One of the most powerful transformations that managers and employees can make is to move from thinking of feedback as loosing to thinking of feedback as learning. Too often feedback is perceived as a negative experience, a correction in behavior, which focuses on an underlying shortcoming. However, the power of feedback comes from the fact that it provides useful information that contrasts current results with an expected standard of performance. This makes feedback an opportunity to learn and to develop strategies for success. Infrequent feedback helps to perpetuate the model of feedback as loosing particularly when the only feedback that employees receive is tied to the annual performance review which typically includes some form of rating. Even when the overall review is favorable feedback on expectations that were not met will still feel like a loss because it will be perceived as deducting from the rating.
There are three reasons to provide immediate feedback. Fist is that immediate and frequent feedback results in more cycles of learning which allows employees to accelerate their move up the learning curve. An annual performance review model means that an employee is getting only twenty cycles of learning in a twenty year career. Delivering feedback on a daily basis could create the same twenty opportunities in only a month. Second the events are fresh in everyone's mind which results in fewer differences in memories of the occurrence. Feedback that results in a 'Yes you did. No I did not' encounter is a loosing proposition. It is difficult to have a meaningful interaction when the facts are in dispute. Third immediate feedback avoids the problems that occur when issues go unaddressed. A manager who does not provide timely feedback when standards of performance are not met conveys implicit approval. When employees do not get feedback they will assume that what they are doing is working or at least is acceptable and likely will continue the behavior.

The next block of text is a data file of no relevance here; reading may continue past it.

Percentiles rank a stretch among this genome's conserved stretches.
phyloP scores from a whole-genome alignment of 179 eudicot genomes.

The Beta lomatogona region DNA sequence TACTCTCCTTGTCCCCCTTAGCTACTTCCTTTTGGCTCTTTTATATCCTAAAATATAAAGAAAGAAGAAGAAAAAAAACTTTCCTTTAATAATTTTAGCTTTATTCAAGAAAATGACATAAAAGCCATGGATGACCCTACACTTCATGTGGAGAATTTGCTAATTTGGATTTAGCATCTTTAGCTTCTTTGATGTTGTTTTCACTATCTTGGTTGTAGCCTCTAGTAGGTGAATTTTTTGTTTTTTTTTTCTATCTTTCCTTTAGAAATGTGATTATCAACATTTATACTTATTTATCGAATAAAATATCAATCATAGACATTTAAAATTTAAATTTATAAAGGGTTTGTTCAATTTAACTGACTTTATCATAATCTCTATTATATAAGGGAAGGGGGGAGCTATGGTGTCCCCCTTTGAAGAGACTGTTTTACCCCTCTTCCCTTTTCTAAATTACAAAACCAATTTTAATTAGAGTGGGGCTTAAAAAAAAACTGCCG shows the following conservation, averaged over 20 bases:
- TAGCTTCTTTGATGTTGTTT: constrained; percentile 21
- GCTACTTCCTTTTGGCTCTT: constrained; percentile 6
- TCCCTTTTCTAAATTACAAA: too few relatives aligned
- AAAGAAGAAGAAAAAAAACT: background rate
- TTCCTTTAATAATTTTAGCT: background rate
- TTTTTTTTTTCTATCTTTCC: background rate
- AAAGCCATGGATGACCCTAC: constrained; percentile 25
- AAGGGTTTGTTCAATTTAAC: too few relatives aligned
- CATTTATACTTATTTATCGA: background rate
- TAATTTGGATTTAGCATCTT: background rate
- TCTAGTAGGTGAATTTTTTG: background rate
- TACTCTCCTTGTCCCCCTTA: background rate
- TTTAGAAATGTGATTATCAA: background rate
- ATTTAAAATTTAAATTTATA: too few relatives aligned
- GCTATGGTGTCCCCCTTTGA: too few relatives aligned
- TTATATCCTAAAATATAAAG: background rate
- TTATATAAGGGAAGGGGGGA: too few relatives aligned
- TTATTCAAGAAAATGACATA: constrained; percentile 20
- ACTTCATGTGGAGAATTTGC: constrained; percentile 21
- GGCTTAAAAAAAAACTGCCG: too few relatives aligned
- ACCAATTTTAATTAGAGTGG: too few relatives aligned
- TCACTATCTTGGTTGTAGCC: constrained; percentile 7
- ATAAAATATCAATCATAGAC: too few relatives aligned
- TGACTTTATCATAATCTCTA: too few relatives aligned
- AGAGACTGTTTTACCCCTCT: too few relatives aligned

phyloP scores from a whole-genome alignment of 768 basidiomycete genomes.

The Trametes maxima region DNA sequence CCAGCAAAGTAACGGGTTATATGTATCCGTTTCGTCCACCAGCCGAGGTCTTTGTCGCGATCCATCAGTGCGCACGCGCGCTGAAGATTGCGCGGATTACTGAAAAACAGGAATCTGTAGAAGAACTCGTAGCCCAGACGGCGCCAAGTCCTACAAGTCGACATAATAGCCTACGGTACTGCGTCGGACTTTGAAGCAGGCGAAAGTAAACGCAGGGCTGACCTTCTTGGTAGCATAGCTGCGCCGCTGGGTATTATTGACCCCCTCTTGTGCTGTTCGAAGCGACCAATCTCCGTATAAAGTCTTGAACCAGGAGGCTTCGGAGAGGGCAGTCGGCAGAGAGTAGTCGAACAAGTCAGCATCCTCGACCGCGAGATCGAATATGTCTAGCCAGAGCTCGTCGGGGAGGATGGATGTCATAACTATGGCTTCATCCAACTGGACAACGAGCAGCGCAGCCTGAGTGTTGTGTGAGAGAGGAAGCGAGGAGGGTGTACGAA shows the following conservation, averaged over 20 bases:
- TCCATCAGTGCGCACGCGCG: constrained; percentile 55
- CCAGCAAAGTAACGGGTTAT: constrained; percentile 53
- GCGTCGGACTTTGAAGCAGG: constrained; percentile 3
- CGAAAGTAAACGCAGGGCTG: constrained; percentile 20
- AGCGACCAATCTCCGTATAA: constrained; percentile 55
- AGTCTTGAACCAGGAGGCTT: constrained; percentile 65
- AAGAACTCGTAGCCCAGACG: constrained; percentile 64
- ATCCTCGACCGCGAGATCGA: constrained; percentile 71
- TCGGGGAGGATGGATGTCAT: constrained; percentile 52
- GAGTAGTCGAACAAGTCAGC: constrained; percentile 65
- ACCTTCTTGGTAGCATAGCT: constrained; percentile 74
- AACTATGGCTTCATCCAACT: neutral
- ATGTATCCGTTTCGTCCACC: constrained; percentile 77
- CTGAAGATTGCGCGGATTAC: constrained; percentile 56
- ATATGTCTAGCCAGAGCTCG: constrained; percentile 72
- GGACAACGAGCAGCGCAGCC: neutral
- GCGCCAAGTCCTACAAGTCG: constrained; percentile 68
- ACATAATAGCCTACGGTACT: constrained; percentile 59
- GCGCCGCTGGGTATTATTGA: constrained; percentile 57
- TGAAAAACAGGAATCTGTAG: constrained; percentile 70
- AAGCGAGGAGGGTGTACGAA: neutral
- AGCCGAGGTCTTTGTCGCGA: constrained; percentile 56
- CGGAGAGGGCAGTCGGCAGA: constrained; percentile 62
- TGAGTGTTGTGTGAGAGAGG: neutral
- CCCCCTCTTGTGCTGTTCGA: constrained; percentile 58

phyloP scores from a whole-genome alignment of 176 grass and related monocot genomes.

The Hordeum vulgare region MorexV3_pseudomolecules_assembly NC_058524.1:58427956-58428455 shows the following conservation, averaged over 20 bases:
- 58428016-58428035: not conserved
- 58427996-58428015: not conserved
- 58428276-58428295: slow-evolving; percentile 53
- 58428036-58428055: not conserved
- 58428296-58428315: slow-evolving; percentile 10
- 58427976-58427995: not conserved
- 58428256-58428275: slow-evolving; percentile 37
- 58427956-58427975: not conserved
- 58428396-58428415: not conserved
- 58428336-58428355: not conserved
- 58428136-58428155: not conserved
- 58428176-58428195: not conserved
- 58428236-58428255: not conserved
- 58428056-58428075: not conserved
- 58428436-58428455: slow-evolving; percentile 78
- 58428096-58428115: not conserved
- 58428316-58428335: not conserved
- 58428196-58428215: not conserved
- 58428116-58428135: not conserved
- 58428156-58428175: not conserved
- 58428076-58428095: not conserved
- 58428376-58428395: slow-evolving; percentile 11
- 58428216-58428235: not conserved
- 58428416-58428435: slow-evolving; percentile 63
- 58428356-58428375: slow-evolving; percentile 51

The easiest feedback conversation to have is one that addresses a single recent event. When the first occurrence is not addressed, the behavior is repeated and becomes a pattern. A conversation about a pattern of behavior will catch the employee unawares. After all, they thought things were going well and now unexpectedly they are not. Delayed feedback by a manager will support the story that 'the rules keep changing'. If feedback is further delayed and patterns of behavior which do not meet performance standards become well established, then relationship issues will arise. Delaying feedback creates the opening for managers to believe that continually unmet expectations are the result of an employee's character. From the employee's perspective, the manager's failure to share calls into question the manager's candor and undermines trust.
To make the transition from feedback as loosing to feedback as learning managers must give immediate feedback. The course is easiest to correct when the deviation is smallest. When a potential problem occurs or when an expectation is not met, find the first available private moment with that person to give the feedback. Doing this regularly will increase the number of learning cycles, avoid the development of problematic behavior problems, and develop a relationship of candor and trust.